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By From staff reports | July 9, 1999
Taylor Branch's second narrative of the civil rights era, "Pillar of Fire: America in the King Years 1963-1965," has won the 1999 Silver Gavel Award from the American Bar Association.The book, published last year, is the second in a planned trilogy by the Baltimore historian. Branch has said that he "hopes to sustain his thesis that [Martin Luther] King's life is the best and most important metaphor for American history in the watershed post-war years."The ABA award goes annually to writers who best illustrate the legal system.
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NEWS
By Gregory E. Thornton | August 25, 2014
Editor's note: This op-ed has been updated to correct the number of chronically absent city students.  As the new school year starts in Baltimore City, I want to express my gratitude for the opportunity to build on the work that has been done in the past, and lead the school district and its students and families on the journey to excellence. I applaud the Baltimore City Board of School Commissioners, elected officials at every level of government, and our school families and communities for their staunch support of city schools throughout the education reform process in Baltimore.
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NEWS
July 14, 1994
An 18-year-old Keymar woman was injured yesterday when the 1985 Ford Tempo she was driving ran off Clear Ridge Road in Uniontown and struck a stone pillar and two trees.Amber Nicole Grimes was driving north on Clear Ridge Road near its intersection with Pipe Creek Road when the wheels on the right side of her car slipped off the pavement, according to First Sgt. Steve Reynolds, a state police spokesman.The car was registered to her father, Clarence Allen Grimes of the 7000 block of Keysville Road in Keymar, police said.
SPORTS
By Edward Lee, The Baltimore Sun | May 2, 2013
While junior Joe Fletcher has emerged as Loyola's shutdown defenseman and seniors Scott Ratliff and Josh Hawkins have headlined one of the more prolific Rope units in Division I, Reid Acton has stood in the background. But that's not how coach Charley Toomey feels about the senior defenseman. Acton, a three-year starter, is a security blanket for the No. 5 Greyhounds (11-3), who will meet No. 8 Ohio State (10-3) in a semifinal of the Eastern College Athletic Conference tournament at Hobart on Thursday night.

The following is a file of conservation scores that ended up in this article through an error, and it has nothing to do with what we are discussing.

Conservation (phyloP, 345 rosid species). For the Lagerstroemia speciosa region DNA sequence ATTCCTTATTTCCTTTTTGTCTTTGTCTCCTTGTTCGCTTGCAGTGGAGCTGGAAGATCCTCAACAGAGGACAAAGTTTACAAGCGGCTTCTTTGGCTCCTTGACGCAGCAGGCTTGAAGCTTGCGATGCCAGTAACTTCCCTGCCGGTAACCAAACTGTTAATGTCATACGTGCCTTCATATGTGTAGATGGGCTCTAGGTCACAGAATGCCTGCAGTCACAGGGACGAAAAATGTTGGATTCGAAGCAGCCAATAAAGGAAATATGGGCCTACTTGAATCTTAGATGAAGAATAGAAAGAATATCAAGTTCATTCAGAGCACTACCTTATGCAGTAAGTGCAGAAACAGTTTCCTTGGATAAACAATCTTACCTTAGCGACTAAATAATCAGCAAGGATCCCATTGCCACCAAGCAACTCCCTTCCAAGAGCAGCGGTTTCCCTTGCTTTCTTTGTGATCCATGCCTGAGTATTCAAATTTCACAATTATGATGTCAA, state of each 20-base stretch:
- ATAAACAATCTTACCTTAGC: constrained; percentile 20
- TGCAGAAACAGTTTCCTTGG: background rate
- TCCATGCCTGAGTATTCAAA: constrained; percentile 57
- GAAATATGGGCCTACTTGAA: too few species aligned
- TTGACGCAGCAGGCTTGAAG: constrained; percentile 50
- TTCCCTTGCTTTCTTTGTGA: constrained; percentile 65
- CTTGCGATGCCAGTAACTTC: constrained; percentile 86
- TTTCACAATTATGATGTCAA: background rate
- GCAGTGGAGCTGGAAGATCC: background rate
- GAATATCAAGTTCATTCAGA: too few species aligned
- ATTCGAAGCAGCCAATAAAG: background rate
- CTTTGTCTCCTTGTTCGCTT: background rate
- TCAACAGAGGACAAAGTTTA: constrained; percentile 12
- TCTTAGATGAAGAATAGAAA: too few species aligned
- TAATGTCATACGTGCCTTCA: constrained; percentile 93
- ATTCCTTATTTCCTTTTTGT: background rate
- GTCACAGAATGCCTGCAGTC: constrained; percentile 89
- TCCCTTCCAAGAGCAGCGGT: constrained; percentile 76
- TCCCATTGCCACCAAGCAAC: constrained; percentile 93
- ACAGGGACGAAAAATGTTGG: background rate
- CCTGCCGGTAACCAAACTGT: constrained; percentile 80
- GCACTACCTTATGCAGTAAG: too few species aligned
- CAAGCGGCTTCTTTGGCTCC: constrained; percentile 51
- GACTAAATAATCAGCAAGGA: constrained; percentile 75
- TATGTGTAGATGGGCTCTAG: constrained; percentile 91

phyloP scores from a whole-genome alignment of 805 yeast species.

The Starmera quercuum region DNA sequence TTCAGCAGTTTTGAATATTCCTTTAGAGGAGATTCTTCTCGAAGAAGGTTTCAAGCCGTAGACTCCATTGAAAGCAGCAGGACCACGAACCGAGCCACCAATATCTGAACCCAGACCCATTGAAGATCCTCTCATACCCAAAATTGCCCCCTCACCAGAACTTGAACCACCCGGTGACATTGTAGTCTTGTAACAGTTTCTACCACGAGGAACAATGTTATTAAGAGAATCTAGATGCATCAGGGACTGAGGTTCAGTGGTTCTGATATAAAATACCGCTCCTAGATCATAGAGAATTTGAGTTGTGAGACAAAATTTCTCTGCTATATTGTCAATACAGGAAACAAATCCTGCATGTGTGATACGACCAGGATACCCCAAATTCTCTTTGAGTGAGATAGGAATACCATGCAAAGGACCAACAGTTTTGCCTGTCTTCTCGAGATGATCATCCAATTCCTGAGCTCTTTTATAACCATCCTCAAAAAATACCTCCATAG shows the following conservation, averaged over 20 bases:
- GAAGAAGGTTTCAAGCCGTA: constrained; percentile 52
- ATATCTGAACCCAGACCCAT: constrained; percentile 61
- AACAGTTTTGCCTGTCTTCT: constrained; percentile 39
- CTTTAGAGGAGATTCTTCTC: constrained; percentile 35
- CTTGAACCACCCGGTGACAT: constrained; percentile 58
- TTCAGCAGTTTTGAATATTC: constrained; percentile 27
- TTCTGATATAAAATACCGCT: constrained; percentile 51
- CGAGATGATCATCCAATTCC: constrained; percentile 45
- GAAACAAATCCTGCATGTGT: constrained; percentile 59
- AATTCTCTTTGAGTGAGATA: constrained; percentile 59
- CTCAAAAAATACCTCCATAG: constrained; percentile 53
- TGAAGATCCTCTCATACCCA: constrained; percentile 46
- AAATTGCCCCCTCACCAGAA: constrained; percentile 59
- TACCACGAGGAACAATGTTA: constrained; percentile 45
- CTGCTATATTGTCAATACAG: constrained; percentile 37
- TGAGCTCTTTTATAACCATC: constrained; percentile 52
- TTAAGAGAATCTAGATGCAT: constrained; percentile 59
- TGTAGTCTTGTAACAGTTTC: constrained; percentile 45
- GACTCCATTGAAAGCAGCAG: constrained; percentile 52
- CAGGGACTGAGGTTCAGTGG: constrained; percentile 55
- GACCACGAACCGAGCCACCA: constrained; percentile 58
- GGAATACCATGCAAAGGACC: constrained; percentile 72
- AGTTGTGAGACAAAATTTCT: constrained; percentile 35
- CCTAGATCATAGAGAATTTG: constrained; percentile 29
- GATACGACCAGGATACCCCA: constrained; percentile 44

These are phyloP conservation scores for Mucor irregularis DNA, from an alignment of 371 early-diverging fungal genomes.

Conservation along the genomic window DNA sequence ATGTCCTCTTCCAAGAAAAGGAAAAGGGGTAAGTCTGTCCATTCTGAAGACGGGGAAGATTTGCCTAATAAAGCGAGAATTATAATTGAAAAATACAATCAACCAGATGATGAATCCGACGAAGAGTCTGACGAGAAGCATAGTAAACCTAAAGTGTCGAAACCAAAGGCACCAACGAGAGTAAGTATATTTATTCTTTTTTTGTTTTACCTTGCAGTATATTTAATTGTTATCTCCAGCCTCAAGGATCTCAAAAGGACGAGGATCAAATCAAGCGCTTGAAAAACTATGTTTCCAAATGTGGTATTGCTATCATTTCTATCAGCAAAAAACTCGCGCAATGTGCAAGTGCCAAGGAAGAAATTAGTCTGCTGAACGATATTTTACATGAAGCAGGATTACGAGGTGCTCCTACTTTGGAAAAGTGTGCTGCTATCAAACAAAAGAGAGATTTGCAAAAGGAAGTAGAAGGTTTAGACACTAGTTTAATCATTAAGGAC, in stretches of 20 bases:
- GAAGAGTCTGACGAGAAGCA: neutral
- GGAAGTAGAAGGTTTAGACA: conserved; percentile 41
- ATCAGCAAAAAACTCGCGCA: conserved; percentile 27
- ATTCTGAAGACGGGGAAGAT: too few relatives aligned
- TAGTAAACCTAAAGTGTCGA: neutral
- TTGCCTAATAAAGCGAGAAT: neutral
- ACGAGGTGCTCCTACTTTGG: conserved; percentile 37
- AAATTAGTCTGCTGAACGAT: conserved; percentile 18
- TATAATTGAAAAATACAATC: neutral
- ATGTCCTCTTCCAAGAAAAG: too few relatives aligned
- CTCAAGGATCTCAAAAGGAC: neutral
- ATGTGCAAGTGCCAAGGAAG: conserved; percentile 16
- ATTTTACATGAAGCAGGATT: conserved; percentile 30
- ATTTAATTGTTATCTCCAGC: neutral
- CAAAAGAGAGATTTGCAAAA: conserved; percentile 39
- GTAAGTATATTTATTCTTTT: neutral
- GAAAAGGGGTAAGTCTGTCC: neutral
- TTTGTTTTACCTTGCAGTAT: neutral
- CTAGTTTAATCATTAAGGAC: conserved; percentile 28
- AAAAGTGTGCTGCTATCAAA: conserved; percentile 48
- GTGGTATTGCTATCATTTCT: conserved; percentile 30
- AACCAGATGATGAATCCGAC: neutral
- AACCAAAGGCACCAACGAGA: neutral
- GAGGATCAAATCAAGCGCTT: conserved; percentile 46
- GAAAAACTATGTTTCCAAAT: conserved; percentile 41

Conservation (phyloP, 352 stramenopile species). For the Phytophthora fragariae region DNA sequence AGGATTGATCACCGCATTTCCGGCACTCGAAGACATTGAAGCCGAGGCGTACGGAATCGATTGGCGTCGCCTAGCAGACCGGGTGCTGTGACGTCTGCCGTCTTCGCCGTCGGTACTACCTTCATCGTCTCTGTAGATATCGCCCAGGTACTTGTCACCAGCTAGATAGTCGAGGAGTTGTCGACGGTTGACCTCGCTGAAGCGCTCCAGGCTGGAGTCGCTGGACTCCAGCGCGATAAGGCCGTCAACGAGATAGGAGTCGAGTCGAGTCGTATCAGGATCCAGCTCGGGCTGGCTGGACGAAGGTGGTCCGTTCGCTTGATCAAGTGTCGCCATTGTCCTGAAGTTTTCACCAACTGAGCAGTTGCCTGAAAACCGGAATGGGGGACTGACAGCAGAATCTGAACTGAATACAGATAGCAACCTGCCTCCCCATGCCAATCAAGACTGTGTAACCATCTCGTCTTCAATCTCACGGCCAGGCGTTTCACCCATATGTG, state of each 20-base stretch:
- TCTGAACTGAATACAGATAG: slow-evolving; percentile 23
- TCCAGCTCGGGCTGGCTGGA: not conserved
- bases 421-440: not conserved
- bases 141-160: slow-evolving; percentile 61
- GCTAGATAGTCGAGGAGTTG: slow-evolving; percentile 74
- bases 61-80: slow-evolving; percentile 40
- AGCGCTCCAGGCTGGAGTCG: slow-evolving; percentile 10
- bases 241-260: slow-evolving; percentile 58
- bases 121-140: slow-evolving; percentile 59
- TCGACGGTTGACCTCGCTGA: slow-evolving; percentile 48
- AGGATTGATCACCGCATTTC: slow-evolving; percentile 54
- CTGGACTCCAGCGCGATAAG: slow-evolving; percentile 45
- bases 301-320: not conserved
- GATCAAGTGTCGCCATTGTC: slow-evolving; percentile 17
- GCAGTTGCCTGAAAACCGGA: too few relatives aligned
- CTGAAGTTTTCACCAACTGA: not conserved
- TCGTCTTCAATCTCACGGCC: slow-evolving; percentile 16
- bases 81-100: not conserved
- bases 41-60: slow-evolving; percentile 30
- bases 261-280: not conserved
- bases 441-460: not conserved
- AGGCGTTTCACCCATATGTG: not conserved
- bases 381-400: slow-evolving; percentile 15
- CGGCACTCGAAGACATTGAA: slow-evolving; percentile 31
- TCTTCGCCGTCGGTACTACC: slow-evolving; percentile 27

NEWS
By Robert Ruby and Robert Ruby,Jerusalem Bureau of The Sun | December 18, 1991
An article in The Sun yesterday incorrectly identified Lot as the son of Abraham. He was Abraham's nephew.The Sun regrets the errors.MOUNT SODOM, Israel -- Pity the most famous woman of Sodom, for whom the end may be near.She is known by the name of her husband, the man called Lot. She is said to have been disobedient and was severely punished. The punishment never ends since she was turned into a pillar of salt.That is the Old Testament version, a part of the book of Genesis with lessons about obedience and trust.
NEWS
May 22, 1996
FireWinfield: Firefighters from Sykesville and Gamber assisted Winfield at 8: 52 p.m. Friday, responding to an electrical fire in the 700 block of W. Old Liberty Road. Units were out 16 minutes.Mount Airy: Firefighters assisted Montgomery County at 5: 42 p.m. Sunday, responding to a house fire on White Pillar Terrace. Units were out 20 minutes.Pub Date: 5/22/96
SPORTS
October 2, 1991
The Major League Baseball Players Association filed a grievance yesterday in an attempt to block the Houston Astros' 26-game road trip next season caused by the Republican National Convention.The Houston Sports Association, which owns the Astrodome and the Astros, rented the stadium to the Republican National Committee for four weeks. HSA chairman John McMullen did not ask for permission from the National League before renting out the stadium.The Republican convention is scheduled for Aug. 17-20, but organizers say they needed additional time to set up facilities.
NEWS
By CAM SIMPSON and CAM SIMPSON,CHICAGO TRIBUNE | February 11, 2006
WASHINGTON -- The former CIA official assigned to manage the U.S. government's secret intelligence assessments on Iraq says the Bush administration chose war first and then misleadingly used raw data to assemble a public case for its decision to invade. Paul Pillar, the CIA's national intelligence officer for the Middle East and South Asia from 2000 to 2005, said the Bush administration also played on the nation's fears after the 2001 terrorist attacks, falsely linking al-Qaida to Saddam Hussein's government even though intelligence agencies had not produced any analysis supporting "the notion of an alliance" between the two. Instead, Pillar writes in the next issue of the journal Foreign Affairs, connections were drawn between the terrorists and Iraq because "the administration wanted to hitch the Iraq expedition to the `war on terror' and the threat the American public feared most, thereby capitalizing on the country's militant post-9/11 mood."
SPORTS
May 14, 1991
Indians outfielder Albert Belle was suspended for one week yesterday by American League president Bobby Brown for intentionally hitting a spectator with a baseball. Belle immediately appealed. He can continue playing while the appeal is pending."I regret that I lost my spirituality for an instance," Belle said, reading from a prepared statement after the suspension was announced. "It will not happen again."He declined to comment on his appeal and would not answer any questions.Belle threw a ball at spectator Jeff Pillar of Cleveland during the seventh inning of Saturday's game against California, after Pillar heckled him about his problems with alcoholism.
SPORTS
March 1, 1992